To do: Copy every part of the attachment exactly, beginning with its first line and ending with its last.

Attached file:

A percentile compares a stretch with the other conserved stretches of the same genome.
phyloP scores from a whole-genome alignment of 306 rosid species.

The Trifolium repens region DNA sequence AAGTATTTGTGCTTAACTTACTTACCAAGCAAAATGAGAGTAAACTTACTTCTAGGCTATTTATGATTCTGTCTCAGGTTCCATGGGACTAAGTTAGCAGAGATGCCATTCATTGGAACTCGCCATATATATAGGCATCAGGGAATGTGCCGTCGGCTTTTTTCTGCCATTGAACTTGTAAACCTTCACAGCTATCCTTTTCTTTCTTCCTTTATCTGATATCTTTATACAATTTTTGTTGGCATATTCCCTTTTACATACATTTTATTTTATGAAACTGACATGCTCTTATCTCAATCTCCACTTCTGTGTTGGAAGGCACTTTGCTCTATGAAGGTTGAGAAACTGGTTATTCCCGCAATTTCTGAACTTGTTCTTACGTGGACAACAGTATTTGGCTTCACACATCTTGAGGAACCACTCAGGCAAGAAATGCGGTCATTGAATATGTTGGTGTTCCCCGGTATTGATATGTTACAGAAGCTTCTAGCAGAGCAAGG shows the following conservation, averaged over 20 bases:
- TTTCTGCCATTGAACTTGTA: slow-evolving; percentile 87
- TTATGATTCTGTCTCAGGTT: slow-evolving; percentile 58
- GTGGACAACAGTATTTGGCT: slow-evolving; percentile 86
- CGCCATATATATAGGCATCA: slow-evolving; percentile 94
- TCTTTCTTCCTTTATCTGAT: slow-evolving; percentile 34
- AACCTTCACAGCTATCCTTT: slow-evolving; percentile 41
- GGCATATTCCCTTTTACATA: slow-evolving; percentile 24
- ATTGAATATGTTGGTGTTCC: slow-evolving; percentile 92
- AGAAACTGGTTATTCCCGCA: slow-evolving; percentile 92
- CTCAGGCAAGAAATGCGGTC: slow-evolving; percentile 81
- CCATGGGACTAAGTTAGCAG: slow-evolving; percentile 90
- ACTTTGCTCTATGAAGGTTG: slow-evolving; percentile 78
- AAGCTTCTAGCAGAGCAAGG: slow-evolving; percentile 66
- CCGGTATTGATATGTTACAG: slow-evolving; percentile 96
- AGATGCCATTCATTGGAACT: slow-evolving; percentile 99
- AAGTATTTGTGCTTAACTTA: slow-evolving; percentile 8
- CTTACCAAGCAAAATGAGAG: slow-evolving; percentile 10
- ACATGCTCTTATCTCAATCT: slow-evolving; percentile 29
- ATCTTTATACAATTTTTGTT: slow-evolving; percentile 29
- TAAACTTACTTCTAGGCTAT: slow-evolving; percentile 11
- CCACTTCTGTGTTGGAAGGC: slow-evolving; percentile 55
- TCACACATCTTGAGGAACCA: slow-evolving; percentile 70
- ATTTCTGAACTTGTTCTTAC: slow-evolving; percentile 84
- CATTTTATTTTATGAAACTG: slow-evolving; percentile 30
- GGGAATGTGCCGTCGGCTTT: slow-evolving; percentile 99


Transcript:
A percentile compares a stretch with the other conserved stretches of the same genome.
phyloP scores from a whole-genome alignment of 306 rosid species.

The Trifolium repens region DNA sequence AAGTATTTGTGCTTAACTTACTTACCAAGCAAAATGAGAGTAAACTTACTTCTAGGCTATTTATGATTCTGTCTCAGGTTCCATGGGACTAAGTTAGCAGAGATGCCATTCATTGGAACTCGCCATATATATAGGCATCAGGGAATGTGCCGTCGGCTTTTTTCTGCCATTGAACTTGTAAACCTTCACAGCTATCCTTTTCTTTCTTCCTTTATCTGATATCTTTATACAATTTTTGTTGGCATATTCCCTTTTACATACATTTTATTTTATGAAACTGACATGCTCTTATCTCAATCTCCACTTCTGTGTTGGAAGGCACTTTGCTCTATGAAGGTTGAGAAACTGGTTATTCCCGCAATTTCTGAACTTGTTCTTACGTGGACAACAGTATTTGGCTTCACACATCTTGAGGAACCACTCAGGCAAGAAATGCGGTCATTGAATATGTTGGTGTTCCCCGGTATTGATATGTTACAGAAGCTTCTAGCAGAGCAAGG shows the following conservation, averaged over 20 bases:
- TTTCTGCCATTGAACTTGTA: slow-evolving; percentile 87
- TTATGATTCTGTCTCAGGTT: slow-evolving; percentile 58
- GTGGACAACAGTATTTGGCT: slow-evolving; percentile 86
- CGCCATATATATAGGCATCA: slow-evolving; percentile 94
- TCTTTCTTCCTTTATCTGAT: slow-evolving; percentile 34
- AACCTTCACAGCTATCCTTT: slow-evolving; percentile 41
- GGCATATTCCCTTTTACATA: slow-evolving; percentile 24
- ATTGAATATGTTGGTGTTCC: slow-evolving; percentile 92
- AGAAACTGGTTATTCCCGCA: slow-evolving; percentile 92
- CTCAGGCAAGAAATGCGGTC: slow-evolving; percentile 81
- CCATGGGACTAAGTTAGCAG: slow-evolving; percentile 90
- ACTTTGCTCTATGAAGGTTG: slow-evolving; percentile 78
- AAGCTTCTAGCAGAGCAAGG: slow-evolving; percentile 66
- CCGGTATTGATATGTTACAG: slow-evolving; percentile 96
- AGATGCCATTCATTGGAACT: slow-evolving; percentile 99
- AAGTATTTGTGCTTAACTTA: slow-evolving; percentile 8
- CTTACCAAGCAAAATGAGAG: slow-evolving; percentile 10
- ACATGCTCTTATCTCAATCT: slow-evolving; percentile 29
- ATCTTTATACAATTTTTGTT: slow-evolving; percentile 29
- TAAACTTACTTCTAGGCTAT: slow-evolving; percentile 11
- CCACTTCTGTGTTGGAAGGC: slow-evolving; percentile 55
- TCACACATCTTGAGGAACCA: slow-evolving; percentile 70
- ATTTCTGAACTTGTTCTTAC: slow-evolving; percentile 84
- CATTTTATTTTATGAAACTG: slow-evolving; percentile 30
- GGGAATGTGCCGTCGGCTTT: slow-evolving; percentile 99